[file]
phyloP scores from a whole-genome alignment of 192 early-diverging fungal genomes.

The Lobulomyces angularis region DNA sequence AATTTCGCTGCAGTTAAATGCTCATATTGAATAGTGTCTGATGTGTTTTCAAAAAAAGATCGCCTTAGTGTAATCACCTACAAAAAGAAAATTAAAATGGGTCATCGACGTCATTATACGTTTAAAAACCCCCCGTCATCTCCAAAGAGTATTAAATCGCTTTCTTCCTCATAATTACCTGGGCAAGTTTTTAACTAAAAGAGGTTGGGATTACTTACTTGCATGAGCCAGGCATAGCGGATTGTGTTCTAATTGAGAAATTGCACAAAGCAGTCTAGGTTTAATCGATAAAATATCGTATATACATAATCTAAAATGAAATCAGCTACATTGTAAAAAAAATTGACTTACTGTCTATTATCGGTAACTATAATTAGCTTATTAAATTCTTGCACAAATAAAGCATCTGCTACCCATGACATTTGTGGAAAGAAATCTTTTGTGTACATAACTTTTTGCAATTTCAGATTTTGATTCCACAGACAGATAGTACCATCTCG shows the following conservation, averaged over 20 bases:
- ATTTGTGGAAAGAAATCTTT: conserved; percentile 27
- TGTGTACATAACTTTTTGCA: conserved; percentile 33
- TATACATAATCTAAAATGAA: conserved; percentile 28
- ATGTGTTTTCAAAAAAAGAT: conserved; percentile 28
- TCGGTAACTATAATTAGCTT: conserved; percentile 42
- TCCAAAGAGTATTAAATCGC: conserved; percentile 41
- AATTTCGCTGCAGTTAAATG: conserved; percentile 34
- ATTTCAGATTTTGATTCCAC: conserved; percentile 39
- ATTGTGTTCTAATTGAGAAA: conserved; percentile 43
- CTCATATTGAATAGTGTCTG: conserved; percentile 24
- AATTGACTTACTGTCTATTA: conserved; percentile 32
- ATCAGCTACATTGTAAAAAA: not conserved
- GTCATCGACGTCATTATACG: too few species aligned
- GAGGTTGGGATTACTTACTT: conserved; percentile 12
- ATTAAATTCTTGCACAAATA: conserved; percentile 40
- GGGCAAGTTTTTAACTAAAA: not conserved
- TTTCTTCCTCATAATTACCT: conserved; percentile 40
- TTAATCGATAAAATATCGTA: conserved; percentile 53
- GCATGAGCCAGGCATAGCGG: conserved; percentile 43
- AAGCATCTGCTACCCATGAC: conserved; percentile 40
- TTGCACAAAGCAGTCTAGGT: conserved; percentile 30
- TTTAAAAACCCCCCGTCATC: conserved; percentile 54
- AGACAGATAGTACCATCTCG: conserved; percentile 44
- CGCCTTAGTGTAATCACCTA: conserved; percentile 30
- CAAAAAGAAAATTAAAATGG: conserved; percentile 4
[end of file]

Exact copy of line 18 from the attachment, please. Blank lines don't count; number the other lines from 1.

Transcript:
- GGGCAAGTTTTTAACTAAAA: not conserved